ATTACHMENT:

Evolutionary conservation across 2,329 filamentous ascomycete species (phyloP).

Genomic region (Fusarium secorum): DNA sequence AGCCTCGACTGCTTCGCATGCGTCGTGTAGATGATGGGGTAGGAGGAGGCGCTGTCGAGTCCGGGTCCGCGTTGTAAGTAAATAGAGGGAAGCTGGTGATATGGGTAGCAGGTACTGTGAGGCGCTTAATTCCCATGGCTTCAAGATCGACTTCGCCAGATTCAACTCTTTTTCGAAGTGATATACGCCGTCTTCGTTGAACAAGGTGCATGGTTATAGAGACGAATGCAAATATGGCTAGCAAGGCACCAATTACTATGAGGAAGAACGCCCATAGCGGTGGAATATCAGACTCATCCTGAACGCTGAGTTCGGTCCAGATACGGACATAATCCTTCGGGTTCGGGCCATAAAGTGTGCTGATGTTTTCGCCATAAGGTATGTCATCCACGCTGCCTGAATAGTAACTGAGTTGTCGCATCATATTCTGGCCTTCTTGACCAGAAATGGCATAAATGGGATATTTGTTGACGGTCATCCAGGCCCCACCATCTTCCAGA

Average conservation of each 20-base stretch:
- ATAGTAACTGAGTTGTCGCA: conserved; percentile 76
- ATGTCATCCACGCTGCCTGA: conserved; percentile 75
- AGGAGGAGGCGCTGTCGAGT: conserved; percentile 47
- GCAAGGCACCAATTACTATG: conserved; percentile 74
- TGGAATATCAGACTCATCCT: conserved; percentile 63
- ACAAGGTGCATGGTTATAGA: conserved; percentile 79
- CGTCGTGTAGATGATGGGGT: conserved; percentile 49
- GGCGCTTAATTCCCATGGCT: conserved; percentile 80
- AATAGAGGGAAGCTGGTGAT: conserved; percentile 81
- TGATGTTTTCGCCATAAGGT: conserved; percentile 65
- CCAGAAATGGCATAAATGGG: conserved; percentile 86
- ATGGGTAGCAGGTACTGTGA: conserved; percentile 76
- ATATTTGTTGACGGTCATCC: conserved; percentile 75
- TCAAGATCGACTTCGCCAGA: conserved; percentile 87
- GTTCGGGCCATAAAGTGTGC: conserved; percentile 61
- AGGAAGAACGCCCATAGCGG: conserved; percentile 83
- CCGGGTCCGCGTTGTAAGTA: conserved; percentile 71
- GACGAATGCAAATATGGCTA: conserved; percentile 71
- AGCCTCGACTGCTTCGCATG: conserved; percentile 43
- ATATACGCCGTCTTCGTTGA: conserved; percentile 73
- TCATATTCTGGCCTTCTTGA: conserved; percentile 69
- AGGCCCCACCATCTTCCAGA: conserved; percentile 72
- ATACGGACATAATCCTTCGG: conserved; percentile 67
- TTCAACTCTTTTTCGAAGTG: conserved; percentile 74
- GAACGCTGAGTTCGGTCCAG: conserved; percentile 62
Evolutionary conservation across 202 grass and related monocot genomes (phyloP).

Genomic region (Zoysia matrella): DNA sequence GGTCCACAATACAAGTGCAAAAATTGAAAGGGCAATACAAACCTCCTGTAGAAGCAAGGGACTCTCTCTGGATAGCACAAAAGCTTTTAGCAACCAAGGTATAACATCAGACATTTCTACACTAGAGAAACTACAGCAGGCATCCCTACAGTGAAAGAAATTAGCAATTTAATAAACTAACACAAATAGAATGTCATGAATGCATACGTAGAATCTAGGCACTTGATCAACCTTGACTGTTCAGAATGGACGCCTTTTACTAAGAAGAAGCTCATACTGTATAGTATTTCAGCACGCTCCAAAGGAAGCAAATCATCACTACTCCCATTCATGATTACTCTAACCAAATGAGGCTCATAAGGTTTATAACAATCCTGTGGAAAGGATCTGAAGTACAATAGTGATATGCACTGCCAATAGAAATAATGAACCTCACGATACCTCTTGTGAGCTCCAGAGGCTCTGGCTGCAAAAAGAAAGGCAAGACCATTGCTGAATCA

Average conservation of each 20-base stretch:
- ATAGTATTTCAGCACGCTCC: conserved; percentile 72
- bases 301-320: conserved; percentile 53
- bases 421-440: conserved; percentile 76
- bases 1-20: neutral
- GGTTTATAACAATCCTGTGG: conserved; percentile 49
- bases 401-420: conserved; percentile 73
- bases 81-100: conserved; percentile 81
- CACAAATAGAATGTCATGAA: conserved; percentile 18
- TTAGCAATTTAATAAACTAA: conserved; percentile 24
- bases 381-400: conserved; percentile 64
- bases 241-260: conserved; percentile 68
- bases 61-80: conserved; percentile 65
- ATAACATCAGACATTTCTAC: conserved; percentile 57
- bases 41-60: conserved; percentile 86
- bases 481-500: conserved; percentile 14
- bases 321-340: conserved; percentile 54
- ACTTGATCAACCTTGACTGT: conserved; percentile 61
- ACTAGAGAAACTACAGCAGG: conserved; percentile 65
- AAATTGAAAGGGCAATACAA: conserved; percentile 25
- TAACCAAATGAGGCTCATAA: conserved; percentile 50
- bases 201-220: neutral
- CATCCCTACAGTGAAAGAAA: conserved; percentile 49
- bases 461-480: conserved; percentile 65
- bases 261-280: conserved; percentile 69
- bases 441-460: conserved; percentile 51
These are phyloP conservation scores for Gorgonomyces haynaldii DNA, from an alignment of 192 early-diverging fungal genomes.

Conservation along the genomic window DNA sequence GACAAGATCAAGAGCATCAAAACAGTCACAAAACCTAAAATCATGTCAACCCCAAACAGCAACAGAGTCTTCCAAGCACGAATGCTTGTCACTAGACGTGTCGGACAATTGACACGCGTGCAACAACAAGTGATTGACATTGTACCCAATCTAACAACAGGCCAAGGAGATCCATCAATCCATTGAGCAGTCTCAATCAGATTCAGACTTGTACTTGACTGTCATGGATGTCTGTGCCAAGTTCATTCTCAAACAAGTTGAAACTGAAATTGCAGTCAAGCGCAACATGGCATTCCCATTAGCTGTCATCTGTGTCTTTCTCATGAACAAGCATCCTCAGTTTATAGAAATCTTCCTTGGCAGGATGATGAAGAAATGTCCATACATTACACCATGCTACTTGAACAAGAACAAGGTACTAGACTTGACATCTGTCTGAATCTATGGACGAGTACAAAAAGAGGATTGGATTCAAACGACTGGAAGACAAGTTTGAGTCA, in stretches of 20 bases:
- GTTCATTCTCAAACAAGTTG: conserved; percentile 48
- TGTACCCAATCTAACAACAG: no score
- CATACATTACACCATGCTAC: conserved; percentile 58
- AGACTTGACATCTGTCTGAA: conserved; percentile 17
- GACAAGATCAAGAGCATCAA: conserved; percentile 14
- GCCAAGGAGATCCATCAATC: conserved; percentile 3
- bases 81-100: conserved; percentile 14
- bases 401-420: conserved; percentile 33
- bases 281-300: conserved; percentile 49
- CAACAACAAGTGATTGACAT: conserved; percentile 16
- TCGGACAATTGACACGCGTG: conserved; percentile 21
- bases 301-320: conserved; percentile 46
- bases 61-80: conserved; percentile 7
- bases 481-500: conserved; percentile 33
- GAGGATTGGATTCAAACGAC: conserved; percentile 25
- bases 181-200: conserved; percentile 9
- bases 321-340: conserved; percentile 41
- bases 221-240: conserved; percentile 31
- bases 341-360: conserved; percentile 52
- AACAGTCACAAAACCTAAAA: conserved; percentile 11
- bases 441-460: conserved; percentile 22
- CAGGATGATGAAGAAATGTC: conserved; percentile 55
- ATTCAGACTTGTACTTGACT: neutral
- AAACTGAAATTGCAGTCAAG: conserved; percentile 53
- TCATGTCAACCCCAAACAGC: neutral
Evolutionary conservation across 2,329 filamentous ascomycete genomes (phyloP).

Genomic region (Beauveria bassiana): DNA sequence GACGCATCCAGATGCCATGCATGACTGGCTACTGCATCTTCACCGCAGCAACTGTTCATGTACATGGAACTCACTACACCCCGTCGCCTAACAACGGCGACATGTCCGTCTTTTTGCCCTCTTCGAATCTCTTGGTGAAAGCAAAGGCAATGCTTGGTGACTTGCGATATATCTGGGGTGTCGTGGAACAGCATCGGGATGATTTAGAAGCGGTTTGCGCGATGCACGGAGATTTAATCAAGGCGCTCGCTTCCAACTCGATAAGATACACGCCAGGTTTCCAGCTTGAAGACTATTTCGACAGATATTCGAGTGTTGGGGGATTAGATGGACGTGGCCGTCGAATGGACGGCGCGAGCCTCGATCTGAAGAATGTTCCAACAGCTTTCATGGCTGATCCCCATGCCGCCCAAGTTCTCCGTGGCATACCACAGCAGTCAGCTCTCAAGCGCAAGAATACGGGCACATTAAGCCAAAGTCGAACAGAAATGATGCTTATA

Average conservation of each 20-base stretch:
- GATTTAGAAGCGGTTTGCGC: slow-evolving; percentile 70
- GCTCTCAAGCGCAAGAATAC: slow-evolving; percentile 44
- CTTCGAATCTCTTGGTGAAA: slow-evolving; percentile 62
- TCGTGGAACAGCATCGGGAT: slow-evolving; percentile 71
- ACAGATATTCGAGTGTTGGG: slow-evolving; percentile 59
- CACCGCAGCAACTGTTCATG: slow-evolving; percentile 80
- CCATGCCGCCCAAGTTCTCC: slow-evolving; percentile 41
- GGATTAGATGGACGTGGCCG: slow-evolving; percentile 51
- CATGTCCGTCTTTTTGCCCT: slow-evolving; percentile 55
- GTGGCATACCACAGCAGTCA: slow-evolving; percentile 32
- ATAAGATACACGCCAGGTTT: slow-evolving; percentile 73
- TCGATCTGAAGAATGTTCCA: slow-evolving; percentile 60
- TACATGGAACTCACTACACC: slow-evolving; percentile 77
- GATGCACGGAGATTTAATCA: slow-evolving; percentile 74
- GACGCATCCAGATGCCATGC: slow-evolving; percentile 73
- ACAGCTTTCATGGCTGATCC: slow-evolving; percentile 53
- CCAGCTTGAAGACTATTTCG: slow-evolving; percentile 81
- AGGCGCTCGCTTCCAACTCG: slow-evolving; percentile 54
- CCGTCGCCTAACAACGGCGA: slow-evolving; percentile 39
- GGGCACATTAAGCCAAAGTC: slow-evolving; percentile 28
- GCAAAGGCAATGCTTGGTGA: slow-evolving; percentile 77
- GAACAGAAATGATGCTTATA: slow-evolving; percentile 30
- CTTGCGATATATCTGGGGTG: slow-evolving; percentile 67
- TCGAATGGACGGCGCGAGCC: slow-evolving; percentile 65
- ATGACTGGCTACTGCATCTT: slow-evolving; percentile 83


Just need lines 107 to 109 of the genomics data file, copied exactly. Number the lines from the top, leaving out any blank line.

- GCAAAGGCAATGCTTGGTGA: slow-evolving; percentile 77
- GAACAGAAATGATGCTTATA: slow-evolving; percentile 30
- CTTGCGATATATCTGGGGTG: slow-evolving; percentile 67